Situating Martin Heidegger's claim to a “productive dialogue” with Marxism

Published in: South African Journal of Philosophy
Volume 36, issue 4, 2017, pages: 483–494
DOI: 10.1080/02580136.2017.1342464
Author(s): Dominic GriffithsDepartment of Philosophy, South Africa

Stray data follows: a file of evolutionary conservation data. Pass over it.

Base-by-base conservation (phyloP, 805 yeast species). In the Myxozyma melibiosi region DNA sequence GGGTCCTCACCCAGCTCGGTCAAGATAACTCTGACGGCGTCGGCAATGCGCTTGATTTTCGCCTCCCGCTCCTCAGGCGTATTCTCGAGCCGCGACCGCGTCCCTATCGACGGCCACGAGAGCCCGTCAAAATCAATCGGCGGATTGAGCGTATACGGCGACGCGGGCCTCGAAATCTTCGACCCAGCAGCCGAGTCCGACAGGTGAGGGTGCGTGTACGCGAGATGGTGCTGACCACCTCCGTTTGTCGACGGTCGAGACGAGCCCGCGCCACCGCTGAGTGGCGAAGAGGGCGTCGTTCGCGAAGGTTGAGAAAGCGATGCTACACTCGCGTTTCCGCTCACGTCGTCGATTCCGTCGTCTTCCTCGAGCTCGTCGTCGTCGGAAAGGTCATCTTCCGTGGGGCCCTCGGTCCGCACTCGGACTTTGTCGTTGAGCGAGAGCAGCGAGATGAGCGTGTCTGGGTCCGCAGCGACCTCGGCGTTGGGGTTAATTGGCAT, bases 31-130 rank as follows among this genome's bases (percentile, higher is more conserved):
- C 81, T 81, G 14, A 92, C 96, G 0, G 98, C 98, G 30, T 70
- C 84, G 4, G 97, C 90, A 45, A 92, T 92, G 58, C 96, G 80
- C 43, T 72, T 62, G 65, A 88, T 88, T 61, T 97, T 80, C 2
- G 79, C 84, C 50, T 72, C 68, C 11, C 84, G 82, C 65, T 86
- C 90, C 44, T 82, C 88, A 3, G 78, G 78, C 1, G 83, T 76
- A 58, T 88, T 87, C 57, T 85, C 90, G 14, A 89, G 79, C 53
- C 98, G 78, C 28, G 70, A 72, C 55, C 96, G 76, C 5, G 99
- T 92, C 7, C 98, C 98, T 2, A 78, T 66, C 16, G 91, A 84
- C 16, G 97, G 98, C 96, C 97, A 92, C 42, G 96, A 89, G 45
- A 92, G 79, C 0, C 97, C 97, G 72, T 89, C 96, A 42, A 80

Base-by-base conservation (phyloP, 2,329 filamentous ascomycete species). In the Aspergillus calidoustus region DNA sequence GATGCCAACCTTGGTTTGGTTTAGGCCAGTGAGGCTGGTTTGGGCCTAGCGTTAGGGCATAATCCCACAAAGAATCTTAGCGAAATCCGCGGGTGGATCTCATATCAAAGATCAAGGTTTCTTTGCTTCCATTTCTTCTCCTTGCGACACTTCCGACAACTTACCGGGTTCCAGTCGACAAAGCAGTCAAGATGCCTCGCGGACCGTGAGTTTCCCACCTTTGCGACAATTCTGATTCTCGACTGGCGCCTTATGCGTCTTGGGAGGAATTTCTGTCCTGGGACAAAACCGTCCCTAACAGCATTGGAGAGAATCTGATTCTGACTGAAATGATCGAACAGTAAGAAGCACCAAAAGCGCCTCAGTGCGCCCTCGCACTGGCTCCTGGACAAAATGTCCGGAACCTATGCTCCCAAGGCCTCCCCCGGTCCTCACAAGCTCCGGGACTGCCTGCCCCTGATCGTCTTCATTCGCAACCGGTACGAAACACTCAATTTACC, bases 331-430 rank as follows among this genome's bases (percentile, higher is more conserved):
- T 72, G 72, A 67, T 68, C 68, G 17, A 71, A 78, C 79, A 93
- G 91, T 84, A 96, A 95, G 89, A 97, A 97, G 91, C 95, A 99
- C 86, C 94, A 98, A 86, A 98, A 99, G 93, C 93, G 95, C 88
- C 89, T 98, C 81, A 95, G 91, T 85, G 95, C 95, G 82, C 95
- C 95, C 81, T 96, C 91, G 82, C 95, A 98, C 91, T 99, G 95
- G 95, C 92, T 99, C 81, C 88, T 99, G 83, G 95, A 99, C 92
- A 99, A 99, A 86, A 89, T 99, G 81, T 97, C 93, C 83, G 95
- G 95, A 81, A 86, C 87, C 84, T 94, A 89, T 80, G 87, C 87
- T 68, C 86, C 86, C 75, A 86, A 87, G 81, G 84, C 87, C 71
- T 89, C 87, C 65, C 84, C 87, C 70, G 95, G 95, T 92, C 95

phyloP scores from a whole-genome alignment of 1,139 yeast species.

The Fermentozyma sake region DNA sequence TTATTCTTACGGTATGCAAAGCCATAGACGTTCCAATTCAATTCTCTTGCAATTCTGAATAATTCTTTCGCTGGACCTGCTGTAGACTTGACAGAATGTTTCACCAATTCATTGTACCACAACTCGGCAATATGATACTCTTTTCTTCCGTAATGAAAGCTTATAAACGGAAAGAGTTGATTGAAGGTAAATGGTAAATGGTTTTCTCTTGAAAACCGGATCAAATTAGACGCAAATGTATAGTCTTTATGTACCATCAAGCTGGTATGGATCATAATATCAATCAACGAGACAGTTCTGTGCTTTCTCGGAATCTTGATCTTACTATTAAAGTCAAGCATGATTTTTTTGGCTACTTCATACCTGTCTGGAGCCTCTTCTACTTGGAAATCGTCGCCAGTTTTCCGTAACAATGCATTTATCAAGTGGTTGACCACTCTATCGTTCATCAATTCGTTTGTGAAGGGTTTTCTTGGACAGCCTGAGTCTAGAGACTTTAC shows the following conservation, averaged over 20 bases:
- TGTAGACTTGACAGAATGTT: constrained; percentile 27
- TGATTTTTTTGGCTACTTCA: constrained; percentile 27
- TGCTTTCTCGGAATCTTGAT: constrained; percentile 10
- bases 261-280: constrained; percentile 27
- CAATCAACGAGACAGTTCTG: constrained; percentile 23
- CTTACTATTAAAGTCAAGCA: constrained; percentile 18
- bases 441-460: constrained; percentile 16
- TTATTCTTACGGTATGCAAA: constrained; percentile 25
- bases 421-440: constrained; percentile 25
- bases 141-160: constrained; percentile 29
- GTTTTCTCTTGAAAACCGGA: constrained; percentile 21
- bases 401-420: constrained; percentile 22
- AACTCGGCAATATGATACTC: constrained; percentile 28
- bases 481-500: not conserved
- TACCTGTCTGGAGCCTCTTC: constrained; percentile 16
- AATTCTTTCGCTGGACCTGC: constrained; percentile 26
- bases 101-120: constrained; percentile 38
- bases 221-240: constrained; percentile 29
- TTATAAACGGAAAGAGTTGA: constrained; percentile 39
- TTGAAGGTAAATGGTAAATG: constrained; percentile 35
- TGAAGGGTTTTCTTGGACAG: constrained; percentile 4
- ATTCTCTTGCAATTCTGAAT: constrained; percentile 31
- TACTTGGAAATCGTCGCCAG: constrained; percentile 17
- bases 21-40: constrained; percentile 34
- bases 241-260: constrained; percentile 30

This critical review aims to more fully situate the claim Martin Heidegger makes in “Letter on Humanism” that a “productive dialogue” between his work and that of Karl Marx is possible. The prompt for this is Paul Laurence Hemming's recently published Heidegger and Marx: A Productive Dialogue over the Language of Humanism which omits to fully account for the historical situation which motivated Heidegger's seemingly positive endorsement of Marxism. This piece will show that there were significant external factors which influenced Heidegger's claim and that, when seen within his broader corpus, these particular comments in “Letter on Humanism” are evidently disingenuous, given that his general opinion of Marxism can only be described as vitriolic. Any attempt to explore how such a “productive dialogue” could be construed must fully contextualise Heidegger's claim for it. This piece will aim to do that, and more broadly explore Heidegger's general opinion of Marxism.

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